Shaun White isn’t worried about threats of violence at next month’s Olympic games in Sochi.
“From the last couple of Olympics that I’ve attended, I can’t remember when there wasn’t some sort of threat or some scare or something to be worried about,” the snowboard champ says.
“I’ve never felt more secure. They really take care of the athletes and the staff… there are checks and searches and all sorts of stuff… I’m bringing my whole family, if that says anything. I feel very confident that we’re going to be well looked after.”
In a media call Friday to promote his upcoming NBC special SHAUN WHITE: RUSSIA CALLING, the two-time gold medalist compared the current safety concerns to his very first trip to the Olympics in 2002, shortly after the 9/11 terror attacks.
“I remember we had these very big sit-down talks about what we could and couldn’t do, and to be careful… at a certain point you gotta look past it and live your life.”
White also touched upon the controversy surrounding Russia’s treatment of LGBT people, saying it is “unfortunate” that it puts even more pressure on those athletes, but that the Olympics are special because “it brings all sorts of people together, and maybe there’s something to be learned from one another in this sense.”
Here’s more of what White had to share:
What are you most excited for this time around, and why is this experience different from past Olympics?
It’s been so much more difficult that the other times just because I’m doing double events. I’ve got full-style and half-pipe, and obviously in half-pipe I’m going for the three-peat. But full-style is interesting because I’ve actually had to do a lot of catch-up work and it’s a lot of progression in a short span of time and I’m just really doing my best to get ready. That’s why I ended up pulling out of X-Games and things like that. I really wanted to take the time and give this the right amount of training and right amount of preparation.
Are you staying in the Olympic Village, and if you are, who are you most excited to meet?
I will be attending the village for just a little bit.. In Vancouver I actually stayed in the village because it was only a 30 minute drive to the mountains. It’s a little bit harder to get up the mountains in Sochi… I haven’t really been reading up on who the hopefuls are, but I think that’s the most exciting thing for me is making friends, meeting new people that I wouldn’t have expected. I remember, I was most surprised by the US women’s hockey team because they were these cute little blondes, these normal looking little blonde girls, and you could just tell they were rugged (laughs).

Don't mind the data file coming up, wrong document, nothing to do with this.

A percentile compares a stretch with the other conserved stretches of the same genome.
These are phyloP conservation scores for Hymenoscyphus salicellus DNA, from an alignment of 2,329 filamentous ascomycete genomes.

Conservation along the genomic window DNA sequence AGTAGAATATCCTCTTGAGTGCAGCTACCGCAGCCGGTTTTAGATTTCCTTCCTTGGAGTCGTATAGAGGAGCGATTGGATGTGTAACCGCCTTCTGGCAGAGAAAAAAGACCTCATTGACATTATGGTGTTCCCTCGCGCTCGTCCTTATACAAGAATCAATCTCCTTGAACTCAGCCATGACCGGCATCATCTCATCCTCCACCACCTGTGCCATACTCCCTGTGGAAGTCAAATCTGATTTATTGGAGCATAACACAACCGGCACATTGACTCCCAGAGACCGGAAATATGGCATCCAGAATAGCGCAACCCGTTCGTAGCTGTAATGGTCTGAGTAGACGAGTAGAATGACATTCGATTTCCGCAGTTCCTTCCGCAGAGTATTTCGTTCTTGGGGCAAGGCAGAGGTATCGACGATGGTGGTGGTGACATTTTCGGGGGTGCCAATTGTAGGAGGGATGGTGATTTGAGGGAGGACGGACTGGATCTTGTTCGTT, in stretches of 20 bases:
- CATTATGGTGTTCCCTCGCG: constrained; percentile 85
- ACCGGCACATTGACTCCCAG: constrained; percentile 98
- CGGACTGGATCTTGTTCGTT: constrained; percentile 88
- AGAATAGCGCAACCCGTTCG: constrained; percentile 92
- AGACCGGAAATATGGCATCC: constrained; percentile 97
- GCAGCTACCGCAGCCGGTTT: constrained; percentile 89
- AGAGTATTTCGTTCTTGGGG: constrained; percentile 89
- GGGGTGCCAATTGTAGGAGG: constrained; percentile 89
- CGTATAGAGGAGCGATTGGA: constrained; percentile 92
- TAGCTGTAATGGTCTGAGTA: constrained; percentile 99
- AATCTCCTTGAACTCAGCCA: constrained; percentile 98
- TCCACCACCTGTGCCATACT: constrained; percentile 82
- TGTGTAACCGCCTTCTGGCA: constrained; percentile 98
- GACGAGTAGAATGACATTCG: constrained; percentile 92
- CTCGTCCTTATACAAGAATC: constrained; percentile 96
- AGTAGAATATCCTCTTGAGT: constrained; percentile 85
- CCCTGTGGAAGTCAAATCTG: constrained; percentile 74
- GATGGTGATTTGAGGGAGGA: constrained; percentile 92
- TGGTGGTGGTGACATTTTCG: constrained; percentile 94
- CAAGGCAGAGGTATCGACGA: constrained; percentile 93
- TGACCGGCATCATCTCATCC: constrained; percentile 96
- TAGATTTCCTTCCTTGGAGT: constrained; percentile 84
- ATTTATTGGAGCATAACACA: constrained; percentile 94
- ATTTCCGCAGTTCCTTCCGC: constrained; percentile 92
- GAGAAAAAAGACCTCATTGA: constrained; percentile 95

Do you remember the very first time that you did a really hard move and what that felt like?
I did one today! (laughs) It was intense! It was rewarding, it was something where I was nervous going into it, I was slightly hesitant. Yet I focused… I made a decision that I was going to do the trick, and I was going to fully believe and put everything I had into it and hope for the best outcome and it went well — and sometimes it doesn’t, but then you get up and you learned a very important lesson of what not to do, and you try again.
What is some advice you give to Olympians who’ve never been there before?
I would say to just enjoy it all, enjoy being an Olympian. When I first went I didn’t know what that meant, and a lot of people still won’t know. Snowboarding is a very individual sport… then all of a sudden, you become part of a team. You’ve got a flag on your arm, the dynamic has changed. I would say from my experience, I enjoyed my second time at the Olympics far more than the first time… I really knew what was heading my way. Just to be an Olympian is being a part of history and I think that’s a special thing about this competition that you don’t get anywhere else.
SHAUN WHITE: RUSSIA CALLING airs Saturday, January 25th on NBC.